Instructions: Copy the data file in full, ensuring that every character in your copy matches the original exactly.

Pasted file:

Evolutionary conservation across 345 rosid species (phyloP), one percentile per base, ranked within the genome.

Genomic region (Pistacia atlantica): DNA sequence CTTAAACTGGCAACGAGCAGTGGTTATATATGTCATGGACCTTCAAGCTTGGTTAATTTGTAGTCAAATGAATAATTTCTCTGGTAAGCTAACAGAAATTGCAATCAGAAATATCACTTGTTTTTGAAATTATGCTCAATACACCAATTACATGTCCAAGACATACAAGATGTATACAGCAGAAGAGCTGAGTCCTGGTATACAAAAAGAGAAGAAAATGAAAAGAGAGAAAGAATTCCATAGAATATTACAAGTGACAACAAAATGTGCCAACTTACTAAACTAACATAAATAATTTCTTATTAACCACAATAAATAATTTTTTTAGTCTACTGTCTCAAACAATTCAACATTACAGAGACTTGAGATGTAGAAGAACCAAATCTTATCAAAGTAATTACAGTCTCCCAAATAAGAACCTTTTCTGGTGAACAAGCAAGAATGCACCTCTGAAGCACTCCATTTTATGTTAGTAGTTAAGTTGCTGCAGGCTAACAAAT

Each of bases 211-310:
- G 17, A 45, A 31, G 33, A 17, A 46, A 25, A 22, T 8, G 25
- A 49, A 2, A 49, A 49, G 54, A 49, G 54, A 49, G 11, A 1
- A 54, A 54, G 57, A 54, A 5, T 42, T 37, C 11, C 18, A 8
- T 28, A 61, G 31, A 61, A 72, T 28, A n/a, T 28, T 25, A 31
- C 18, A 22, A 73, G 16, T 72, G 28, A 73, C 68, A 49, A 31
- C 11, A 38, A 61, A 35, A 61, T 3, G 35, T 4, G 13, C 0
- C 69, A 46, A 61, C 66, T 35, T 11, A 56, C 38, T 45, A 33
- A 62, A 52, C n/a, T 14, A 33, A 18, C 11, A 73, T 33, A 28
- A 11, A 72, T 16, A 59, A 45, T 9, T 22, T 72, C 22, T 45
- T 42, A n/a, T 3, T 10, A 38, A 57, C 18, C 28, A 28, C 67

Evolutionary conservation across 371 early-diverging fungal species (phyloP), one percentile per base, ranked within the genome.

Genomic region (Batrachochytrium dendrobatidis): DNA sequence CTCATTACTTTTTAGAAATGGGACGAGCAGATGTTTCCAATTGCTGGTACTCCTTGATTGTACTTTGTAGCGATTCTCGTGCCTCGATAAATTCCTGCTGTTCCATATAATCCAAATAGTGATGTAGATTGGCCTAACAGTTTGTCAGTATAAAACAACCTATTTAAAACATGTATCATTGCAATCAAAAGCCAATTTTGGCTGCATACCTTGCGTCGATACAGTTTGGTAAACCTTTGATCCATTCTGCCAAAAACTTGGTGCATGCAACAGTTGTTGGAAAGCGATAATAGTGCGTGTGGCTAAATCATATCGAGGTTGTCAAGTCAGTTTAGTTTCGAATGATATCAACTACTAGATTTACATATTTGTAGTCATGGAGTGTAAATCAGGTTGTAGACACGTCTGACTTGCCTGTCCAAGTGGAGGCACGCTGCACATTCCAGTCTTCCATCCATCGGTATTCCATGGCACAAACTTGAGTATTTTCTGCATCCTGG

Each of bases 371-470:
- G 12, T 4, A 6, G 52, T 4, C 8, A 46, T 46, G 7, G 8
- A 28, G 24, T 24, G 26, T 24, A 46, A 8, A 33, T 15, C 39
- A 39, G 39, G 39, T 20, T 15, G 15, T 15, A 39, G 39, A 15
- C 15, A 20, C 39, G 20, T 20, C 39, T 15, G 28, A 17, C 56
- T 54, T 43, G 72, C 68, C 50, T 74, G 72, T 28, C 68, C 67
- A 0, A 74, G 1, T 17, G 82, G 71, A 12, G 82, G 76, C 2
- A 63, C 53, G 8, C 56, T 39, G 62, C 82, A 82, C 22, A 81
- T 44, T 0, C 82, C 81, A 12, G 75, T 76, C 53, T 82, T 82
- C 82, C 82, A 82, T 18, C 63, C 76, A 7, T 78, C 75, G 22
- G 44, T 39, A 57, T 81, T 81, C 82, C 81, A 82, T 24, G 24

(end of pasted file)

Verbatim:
Evolutionary conservation across 345 rosid species (phyloP), one percentile per base, ranked within the genome.

Genomic region (Pistacia atlantica): DNA sequence CTTAAACTGGCAACGAGCAGTGGTTATATATGTCATGGACCTTCAAGCTTGGTTAATTTGTAGTCAAATGAATAATTTCTCTGGTAAGCTAACAGAAATTGCAATCAGAAATATCACTTGTTTTTGAAATTATGCTCAATACACCAATTACATGTCCAAGACATACAAGATGTATACAGCAGAAGAGCTGAGTCCTGGTATACAAAAAGAGAAGAAAATGAAAAGAGAGAAAGAATTCCATAGAATATTACAAGTGACAACAAAATGTGCCAACTTACTAAACTAACATAAATAATTTCTTATTAACCACAATAAATAATTTTTTTAGTCTACTGTCTCAAACAATTCAACATTACAGAGACTTGAGATGTAGAAGAACCAAATCTTATCAAAGTAATTACAGTCTCCCAAATAAGAACCTTTTCTGGTGAACAAGCAAGAATGCACCTCTGAAGCACTCCATTTTATGTTAGTAGTTAAGTTGCTGCAGGCTAACAAAT

Each of bases 211-310:
- G 17, A 45, A 31, G 33, A 17, A 46, A 25, A 22, T 8, G 25
- A 49, A 2, A 49, A 49, G 54, A 49, G 54, A 49, G 11, A 1
- A 54, A 54, G 57, A 54, A 5, T 42, T 37, C 11, C 18, A 8
- T 28, A 61, G 31, A 61, A 72, T 28, A n/a, T 28, T 25, A 31
- C 18, A 22, A 73, G 16, T 72, G 28, A 73, C 68, A 49, A 31
- C 11, A 38, A 61, A 35, A 61, T 3, G 35, T 4, G 13, C 0
- C 69, A 46, A 61, C 66, T 35, T 11, A 56, C 38, T 45, A 33
- A 62, A 52, C n/a, T 14, A 33, A 18, C 11, A 73, T 33, A 28
- A 11, A 72, T 16, A 59, A 45, T 9, T 22, T 72, C 22, T 45
- T 42, A n/a, T 3, T 10, A 38, A 57, C 18, C 28, A 28, C 67

Evolutionary conservation across 371 early-diverging fungal species (phyloP), one percentile per base, ranked within the genome.

Genomic region (Batrachochytrium dendrobatidis): DNA sequence CTCATTACTTTTTAGAAATGGGACGAGCAGATGTTTCCAATTGCTGGTACTCCTTGATTGTACTTTGTAGCGATTCTCGTGCCTCGATAAATTCCTGCTGTTCCATATAATCCAAATAGTGATGTAGATTGGCCTAACAGTTTGTCAGTATAAAACAACCTATTTAAAACATGTATCATTGCAATCAAAAGCCAATTTTGGCTGCATACCTTGCGTCGATACAGTTTGGTAAACCTTTGATCCATTCTGCCAAAAACTTGGTGCATGCAACAGTTGTTGGAAAGCGATAATAGTGCGTGTGGCTAAATCATATCGAGGTTGTCAAGTCAGTTTAGTTTCGAATGATATCAACTACTAGATTTACATATTTGTAGTCATGGAGTGTAAATCAGGTTGTAGACACGTCTGACTTGCCTGTCCAAGTGGAGGCACGCTGCACATTCCAGTCTTCCATCCATCGGTATTCCATGGCACAAACTTGAGTATTTTCTGCATCCTGG

Each of bases 371-470:
- G 12, T 4, A 6, G 52, T 4, C 8, A 46, T 46, G 7, G 8
- A 28, G 24, T 24, G 26, T 24, A 46, A 8, A 33, T 15, C 39
- A 39, G 39, G 39, T 20, T 15, G 15, T 15, A 39, G 39, A 15
- C 15, A 20, C 39, G 20, T 20, C 39, T 15, G 28, A 17, C 56
- T 54, T 43, G 72, C 68, C 50, T 74, G 72, T 28, C 68, C 67
- A 0, A 74, G 1, T 17, G 82, G 71, A 12, G 82, G 76, C 2
- A 63, C 53, G 8, C 56, T 39, G 62, C 82, A 82, C 22, A 81
- T 44, T 0, C 82, C 81, A 12, G 75, T 76, C 53, T 82, T 82
- C 82, C 82, A 82, T 18, C 63, C 76, A 7, T 78, C 75, G 22
- G 44, T 39, A 57, T 81, T 81, C 82, C 81, A 82, T 24, G 24